It’s a Hard Life

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My girl and I visited the Hyde Park Barracks the other day and took in some excellent exhibitions about the harsh life of convicts aboard prison hulks and the early female immigrants to Australia.

I feel a small personal attachment to the restored Barracks building as I was one of the 250 or so volunteers back in 1980/81 that spent time sifting through the dust and dirt that had been vacuumed up from between the floorboards. I vaguely remember that a friend discovered an old matchbox, but I don’t think I found anything. I did get a chance to scramble up into the pidgeon-infested clocktower though.

Today, the barracks houses exhibitions about the building and its many uses over the years, and early Sydney in general, and its spacious courtyard is also the venue for various Sydney Festival events–bands, temporary clubs, etc. There’s also a great little restaurant where we had lunch in the sun, eating salad and vegetable tempura and listening to the crows in the nearby trees.

As I looked over the scattered ephemera of people’s lives dredged up from the sea where rotting prison hulks lie, or picked out from rat’s nests between the floorboards, I couldn’t help but reflect on what a lucky bastard I am. A couple of centuries ago I probably would have experienced the days of my (short) life in one of two ways–unremitting tedium or relentless drudgery. Considering the history of at least one side of my family, probably the latter (there’s at least one horse thief and one axe murderer in there). Throughout the small span of years that human beings have occupied this planet, most people have had a pretty rough time of it. They certainly have had very little choice, counting themselves extremely lucky indeed to simply be able to earn enough to put food in their mouth, or have a place to sleep at night.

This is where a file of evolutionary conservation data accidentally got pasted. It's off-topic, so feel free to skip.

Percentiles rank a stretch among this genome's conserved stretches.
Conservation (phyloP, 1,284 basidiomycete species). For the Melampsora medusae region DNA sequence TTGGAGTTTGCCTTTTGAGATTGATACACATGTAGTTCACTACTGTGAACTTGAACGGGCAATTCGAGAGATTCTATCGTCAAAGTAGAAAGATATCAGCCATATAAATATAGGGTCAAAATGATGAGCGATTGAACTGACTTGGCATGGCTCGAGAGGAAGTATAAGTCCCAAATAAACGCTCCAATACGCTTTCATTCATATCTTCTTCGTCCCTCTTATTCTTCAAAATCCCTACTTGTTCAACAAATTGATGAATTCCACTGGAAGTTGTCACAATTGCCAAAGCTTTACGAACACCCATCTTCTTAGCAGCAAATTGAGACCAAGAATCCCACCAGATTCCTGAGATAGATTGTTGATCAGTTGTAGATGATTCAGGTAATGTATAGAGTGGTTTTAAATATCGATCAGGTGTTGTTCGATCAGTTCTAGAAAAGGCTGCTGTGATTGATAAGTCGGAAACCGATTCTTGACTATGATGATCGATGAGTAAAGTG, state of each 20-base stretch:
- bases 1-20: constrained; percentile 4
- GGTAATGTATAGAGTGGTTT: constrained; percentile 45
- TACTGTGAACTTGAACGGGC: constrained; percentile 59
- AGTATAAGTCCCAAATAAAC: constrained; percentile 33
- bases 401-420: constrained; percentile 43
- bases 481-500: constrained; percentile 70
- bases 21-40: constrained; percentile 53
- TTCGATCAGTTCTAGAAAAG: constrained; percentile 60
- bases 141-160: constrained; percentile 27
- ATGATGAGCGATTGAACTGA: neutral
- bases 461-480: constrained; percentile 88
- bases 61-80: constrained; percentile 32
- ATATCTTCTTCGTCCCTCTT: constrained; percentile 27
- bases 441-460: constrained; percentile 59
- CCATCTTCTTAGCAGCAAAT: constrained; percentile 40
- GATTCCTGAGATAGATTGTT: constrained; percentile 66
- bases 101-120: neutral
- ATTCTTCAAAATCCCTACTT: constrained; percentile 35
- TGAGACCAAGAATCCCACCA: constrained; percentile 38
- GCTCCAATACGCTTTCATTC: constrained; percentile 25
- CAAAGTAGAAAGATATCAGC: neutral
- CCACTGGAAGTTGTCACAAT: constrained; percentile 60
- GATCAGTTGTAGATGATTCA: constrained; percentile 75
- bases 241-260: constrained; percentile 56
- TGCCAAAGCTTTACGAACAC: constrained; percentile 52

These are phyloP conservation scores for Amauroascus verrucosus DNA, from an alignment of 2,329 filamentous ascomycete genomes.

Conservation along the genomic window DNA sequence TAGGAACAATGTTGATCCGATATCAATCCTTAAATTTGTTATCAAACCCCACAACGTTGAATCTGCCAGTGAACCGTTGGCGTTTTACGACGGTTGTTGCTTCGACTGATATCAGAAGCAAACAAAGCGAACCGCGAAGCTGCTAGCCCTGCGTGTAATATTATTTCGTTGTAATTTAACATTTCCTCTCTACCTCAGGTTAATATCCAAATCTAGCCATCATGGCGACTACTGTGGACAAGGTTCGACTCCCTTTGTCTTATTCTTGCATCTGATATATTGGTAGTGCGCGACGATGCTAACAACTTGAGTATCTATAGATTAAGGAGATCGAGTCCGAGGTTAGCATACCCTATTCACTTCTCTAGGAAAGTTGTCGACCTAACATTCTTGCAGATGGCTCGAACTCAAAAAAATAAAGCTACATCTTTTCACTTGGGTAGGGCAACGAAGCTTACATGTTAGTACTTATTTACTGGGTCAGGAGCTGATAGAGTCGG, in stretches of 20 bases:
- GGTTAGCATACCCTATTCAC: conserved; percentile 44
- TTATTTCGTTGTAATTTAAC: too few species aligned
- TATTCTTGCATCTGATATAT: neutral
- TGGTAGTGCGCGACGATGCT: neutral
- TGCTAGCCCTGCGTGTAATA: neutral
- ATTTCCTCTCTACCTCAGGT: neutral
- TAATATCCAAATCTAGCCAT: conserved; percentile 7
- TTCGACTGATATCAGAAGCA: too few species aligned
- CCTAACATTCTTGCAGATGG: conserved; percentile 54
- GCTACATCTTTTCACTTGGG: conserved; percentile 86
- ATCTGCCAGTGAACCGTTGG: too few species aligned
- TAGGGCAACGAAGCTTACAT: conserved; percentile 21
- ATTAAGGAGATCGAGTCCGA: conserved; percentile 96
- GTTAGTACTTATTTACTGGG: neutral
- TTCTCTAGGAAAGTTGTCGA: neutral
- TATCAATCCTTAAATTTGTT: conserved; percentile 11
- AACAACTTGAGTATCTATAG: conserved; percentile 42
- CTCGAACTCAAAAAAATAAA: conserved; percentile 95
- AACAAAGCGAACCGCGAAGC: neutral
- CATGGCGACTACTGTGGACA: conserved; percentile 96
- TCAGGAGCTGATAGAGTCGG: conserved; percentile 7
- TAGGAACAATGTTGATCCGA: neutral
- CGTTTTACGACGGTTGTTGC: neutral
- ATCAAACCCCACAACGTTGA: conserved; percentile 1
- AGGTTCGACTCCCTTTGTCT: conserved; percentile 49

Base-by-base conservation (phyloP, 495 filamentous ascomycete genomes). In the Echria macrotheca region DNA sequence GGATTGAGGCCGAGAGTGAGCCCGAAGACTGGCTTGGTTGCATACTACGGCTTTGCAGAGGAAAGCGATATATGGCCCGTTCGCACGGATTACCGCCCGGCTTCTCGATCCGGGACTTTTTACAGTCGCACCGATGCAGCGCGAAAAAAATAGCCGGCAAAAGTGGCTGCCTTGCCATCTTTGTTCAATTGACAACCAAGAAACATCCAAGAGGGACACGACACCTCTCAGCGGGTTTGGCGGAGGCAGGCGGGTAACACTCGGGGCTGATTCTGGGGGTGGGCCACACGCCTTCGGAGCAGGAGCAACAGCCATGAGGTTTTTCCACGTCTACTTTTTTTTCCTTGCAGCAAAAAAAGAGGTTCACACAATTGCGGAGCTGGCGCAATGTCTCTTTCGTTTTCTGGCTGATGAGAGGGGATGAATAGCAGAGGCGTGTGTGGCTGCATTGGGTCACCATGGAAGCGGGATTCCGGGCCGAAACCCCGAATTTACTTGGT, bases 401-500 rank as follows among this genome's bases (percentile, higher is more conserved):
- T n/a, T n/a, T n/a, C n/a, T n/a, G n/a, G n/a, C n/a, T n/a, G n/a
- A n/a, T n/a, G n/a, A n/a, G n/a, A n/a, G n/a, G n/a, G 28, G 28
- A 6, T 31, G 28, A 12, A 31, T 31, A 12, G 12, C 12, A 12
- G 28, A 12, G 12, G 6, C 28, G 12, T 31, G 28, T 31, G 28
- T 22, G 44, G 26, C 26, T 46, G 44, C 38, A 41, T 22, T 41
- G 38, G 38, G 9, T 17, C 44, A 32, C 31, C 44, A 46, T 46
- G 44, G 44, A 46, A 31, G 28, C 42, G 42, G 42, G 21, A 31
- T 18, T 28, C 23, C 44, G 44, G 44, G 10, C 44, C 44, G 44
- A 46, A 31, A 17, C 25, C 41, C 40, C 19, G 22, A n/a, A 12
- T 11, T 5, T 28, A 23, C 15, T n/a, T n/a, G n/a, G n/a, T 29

Whether a domestic servant, a convict working off his fourteen years for stealing a hat, a clerk hunched over paperwork in a stuffy office, an immigrant coming to a new country in search of a life–millions have lived a life where only rarely one could snatch just a few moments of happiness here and there.

After viewing the exhibitions I sat outside in the sun, was served a high quality meal, and sipped a cold beer in a chilled glass. I live in my own home that I can’t be thrown out of (as long as I keep paying the mortgage of course) with the woman I love, and get to do something everyday that is creative and remarkably easy in contrast with most jobs throughout history. I am, and so is just about everybody I know, obscenely privileged in contrast with all of those souls that came before.

It really puts things into perspective.

Image: Jacks (detail) Frank Meadow Sutcliffe, c1880

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